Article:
VPNs such as Freedome are a great way for people to secure their personal data while surfing online. They’re important security tools to prevent data leakages and unwanted snooping (which are surprisingly easy to do over public Wi-Fi connections). But VPNs are also important in that they can send a collective message to companies that people will not give up control over their personal data so easily. More people using VPNs can make mass surveillance more difficult, and potentially less profitable for companies.
Studies are now suggesting that VPN users are effectively thwarting some of the surveillance technologies used by digital marketers. While some might make claims that such trends prevent companies from providing personalized, high-quality digital services, it can also be read as a confirmation that VPNs are making significant strides in helping protect people from online tracking.
According to the above link, over 400 million people around the world use technologies such as VPNs to help them stay anonymous online. VPNs are particularly prevalent in many developing markets: over 30% of Internet users in Brazil, Mexico, China, India and Turkey report using VPNs. Usage is even higher in Indonesia, where over 40% of users connect to the Internet with a VPN.
Using VPNs clouds data obtained through passive data collection techniques by cloaking the true IP addresses of users, meaning online trackers are unable to provide accurate data on where these users are located. Some people suggest this feeds into a cycle of “digital imperialism”, where investment in digital services is allocated primarily to the “virtual locations” offered by VPNs – usually in the US or other “mature Internet nations” – as opposed to developing nations that have higher rates of VPN usage.
However, a more critical reading of these trends seems to affirm that VPNs are an effective way to fight back against unwanted Internet tracking. By giving people the freedom to use different “virtual locations” to access web content, VPN users are effectively able to hide themselves from online trackers. Contextualizing this trend within contemporary debates around digital freedom makes this seem like an affirmation that VPNs are an effective way to sabotage the efforts of companies that use passive data tracking techniques to track, map, and exploit personal data.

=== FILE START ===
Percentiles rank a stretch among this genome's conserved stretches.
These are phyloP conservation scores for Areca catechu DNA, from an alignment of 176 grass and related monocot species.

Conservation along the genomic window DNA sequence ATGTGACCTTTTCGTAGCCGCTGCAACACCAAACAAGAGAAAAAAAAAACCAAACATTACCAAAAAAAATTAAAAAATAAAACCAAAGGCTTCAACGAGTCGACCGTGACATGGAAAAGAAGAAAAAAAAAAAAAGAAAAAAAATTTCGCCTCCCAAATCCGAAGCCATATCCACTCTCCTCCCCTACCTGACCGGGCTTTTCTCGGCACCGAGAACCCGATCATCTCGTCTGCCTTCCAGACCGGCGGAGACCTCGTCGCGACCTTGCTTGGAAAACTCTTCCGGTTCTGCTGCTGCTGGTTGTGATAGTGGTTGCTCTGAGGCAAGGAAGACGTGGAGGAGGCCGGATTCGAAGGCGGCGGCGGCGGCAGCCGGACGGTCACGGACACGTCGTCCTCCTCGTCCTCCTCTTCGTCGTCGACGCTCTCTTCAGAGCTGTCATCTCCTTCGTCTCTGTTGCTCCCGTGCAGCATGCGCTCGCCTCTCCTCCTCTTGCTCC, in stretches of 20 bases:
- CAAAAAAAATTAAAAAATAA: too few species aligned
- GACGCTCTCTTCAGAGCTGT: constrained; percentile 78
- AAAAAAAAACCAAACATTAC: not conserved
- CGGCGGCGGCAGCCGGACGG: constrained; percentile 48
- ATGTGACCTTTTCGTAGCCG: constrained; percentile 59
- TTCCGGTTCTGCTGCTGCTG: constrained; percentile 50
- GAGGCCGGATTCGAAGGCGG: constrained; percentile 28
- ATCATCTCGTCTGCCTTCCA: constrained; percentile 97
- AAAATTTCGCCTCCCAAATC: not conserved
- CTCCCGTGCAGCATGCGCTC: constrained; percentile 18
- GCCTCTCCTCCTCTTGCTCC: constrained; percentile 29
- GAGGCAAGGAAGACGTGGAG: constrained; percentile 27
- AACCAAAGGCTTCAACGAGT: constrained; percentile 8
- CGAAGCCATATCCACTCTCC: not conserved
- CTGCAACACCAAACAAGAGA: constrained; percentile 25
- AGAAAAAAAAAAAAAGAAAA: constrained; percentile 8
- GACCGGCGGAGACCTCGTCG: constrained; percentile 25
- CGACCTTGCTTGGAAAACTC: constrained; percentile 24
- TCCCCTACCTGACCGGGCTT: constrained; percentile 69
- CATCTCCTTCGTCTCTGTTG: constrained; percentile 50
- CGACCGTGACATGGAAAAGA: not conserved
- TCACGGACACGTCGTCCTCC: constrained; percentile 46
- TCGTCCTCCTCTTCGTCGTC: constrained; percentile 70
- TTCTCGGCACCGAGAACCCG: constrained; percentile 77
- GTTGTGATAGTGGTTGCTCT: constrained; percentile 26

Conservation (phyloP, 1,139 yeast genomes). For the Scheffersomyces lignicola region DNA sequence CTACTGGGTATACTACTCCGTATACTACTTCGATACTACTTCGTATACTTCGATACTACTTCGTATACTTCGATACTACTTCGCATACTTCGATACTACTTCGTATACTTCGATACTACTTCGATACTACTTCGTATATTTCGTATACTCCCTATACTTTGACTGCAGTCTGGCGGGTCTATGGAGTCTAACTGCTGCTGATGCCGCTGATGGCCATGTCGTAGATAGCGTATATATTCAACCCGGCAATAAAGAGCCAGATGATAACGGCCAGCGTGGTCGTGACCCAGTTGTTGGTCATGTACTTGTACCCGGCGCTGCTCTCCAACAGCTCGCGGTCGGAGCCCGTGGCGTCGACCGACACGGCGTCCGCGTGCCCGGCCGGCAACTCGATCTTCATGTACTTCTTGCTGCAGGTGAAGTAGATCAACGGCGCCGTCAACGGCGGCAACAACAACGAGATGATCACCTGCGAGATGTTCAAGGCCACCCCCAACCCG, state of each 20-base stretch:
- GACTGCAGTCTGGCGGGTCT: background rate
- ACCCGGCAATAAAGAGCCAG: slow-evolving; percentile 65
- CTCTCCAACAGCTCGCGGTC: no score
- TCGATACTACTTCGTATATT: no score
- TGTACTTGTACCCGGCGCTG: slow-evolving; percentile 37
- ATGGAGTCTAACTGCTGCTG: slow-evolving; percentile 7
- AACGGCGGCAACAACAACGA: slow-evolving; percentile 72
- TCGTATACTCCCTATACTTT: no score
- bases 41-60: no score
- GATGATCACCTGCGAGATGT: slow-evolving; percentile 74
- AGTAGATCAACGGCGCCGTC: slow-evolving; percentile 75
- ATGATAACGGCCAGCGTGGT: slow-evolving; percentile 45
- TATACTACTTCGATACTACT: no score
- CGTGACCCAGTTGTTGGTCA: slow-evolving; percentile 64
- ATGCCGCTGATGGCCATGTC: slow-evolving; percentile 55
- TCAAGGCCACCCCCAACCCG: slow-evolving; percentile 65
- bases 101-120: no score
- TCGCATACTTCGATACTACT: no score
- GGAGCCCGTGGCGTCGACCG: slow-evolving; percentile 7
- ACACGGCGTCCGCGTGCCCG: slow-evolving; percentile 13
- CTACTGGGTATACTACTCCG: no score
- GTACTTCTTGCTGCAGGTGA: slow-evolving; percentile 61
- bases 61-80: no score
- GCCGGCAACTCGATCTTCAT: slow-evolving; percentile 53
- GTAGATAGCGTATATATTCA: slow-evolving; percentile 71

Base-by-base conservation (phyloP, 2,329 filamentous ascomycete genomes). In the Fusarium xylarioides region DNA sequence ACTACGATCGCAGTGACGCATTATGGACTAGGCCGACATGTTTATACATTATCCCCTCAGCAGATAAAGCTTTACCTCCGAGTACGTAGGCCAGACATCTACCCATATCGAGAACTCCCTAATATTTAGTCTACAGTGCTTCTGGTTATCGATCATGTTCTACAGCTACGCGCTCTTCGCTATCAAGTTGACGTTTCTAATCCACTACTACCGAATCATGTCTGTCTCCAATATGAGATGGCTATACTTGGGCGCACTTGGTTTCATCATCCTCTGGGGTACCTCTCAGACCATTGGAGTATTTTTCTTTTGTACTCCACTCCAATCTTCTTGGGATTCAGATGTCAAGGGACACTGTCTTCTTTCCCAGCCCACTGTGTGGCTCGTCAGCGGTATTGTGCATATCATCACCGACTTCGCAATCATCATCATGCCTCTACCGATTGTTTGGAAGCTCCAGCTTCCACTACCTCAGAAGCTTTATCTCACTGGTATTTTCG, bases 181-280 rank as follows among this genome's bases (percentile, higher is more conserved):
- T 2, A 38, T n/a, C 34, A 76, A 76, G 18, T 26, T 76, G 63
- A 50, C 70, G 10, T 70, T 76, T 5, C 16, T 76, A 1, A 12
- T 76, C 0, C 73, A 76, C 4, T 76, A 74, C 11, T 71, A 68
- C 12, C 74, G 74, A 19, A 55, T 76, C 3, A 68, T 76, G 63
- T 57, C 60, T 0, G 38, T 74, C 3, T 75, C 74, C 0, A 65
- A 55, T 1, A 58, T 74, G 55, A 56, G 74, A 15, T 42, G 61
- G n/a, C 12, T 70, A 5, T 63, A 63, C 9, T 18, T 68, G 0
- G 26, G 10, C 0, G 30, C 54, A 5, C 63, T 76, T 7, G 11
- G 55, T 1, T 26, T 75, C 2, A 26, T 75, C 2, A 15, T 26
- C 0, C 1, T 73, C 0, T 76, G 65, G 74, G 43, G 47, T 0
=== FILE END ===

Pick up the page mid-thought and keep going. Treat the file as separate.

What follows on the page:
Such an act is significant in relation to the huge concerns people have with what’s happening with their personal data. A recent survey done by the Pew Research Center Internet Project found that 91% of Americans feel that people have lost control over how data is collected and used by companies. TRUSTe’s 2015 Consumer Privacy Confidence Index found that 92% of Americans and Britons worry (at least sometimes) about their online privacy, with both nationalities citing the behavior of companies as the most common reason for their concerns.
Freedome actively blocks tracking attempts while people surf, and provides users with different virtual locations to choose from. The apparent ineffectiveness of passive data tracking techniques when faced with this type of protection seems to confirm that such a resource can effectively send a message to companies that their tracking attempts become unprofitable when people decide to take control of their digital freedom.
The significant numbers of VPN users speak to the technologies’ accessibility and usefulness, so it’s unclear why people would choose not to use a VPN when online privacy concerns are so prominent. Freedome is available for a free trial on iOS, Android, Windows PC, OS X, and Amazon Fire devices, so it’s worth trying now if you’ve read this and are looking for a way to take back control over your right to online privacy.
[Image by Ludovic Bertron | Flickr]
F-Secure invites our fellows to share their expertise and insights. For more posts by Fennel, click…
April 18, 2018